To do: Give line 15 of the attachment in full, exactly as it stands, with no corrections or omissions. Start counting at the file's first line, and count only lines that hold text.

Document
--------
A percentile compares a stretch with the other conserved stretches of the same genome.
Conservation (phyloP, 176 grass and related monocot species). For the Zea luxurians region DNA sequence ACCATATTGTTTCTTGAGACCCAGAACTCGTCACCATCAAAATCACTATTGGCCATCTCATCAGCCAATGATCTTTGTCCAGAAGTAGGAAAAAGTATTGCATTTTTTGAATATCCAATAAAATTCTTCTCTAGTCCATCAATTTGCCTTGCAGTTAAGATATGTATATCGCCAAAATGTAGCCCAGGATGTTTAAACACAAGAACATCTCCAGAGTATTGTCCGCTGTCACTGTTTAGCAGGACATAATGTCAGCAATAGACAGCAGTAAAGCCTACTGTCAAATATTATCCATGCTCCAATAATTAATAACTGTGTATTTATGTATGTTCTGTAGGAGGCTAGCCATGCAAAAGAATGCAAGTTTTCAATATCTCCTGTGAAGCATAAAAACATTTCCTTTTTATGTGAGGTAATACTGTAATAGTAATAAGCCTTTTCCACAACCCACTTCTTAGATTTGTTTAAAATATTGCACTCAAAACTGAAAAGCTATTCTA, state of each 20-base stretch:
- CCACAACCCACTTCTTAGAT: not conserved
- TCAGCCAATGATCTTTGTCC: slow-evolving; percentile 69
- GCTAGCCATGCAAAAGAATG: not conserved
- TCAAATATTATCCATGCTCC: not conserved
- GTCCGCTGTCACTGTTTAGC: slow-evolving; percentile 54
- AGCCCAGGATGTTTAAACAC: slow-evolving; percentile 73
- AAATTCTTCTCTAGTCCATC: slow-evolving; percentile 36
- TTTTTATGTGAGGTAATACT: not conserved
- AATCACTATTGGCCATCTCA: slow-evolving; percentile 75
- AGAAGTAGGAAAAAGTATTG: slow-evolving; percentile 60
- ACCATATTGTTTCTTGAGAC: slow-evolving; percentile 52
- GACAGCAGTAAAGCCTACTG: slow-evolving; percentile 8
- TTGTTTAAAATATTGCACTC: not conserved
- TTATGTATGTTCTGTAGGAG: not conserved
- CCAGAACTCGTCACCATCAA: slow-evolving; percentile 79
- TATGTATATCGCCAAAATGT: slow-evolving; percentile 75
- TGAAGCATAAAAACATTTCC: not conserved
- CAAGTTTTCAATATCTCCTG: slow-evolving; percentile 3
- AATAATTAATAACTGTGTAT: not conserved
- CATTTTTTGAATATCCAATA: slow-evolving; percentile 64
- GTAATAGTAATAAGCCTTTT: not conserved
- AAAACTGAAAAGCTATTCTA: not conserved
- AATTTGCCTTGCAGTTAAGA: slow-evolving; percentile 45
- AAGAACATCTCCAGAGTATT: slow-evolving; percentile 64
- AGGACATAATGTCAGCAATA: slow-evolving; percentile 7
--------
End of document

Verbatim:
- TTGTTTAAAATATTGCACTC: not conserved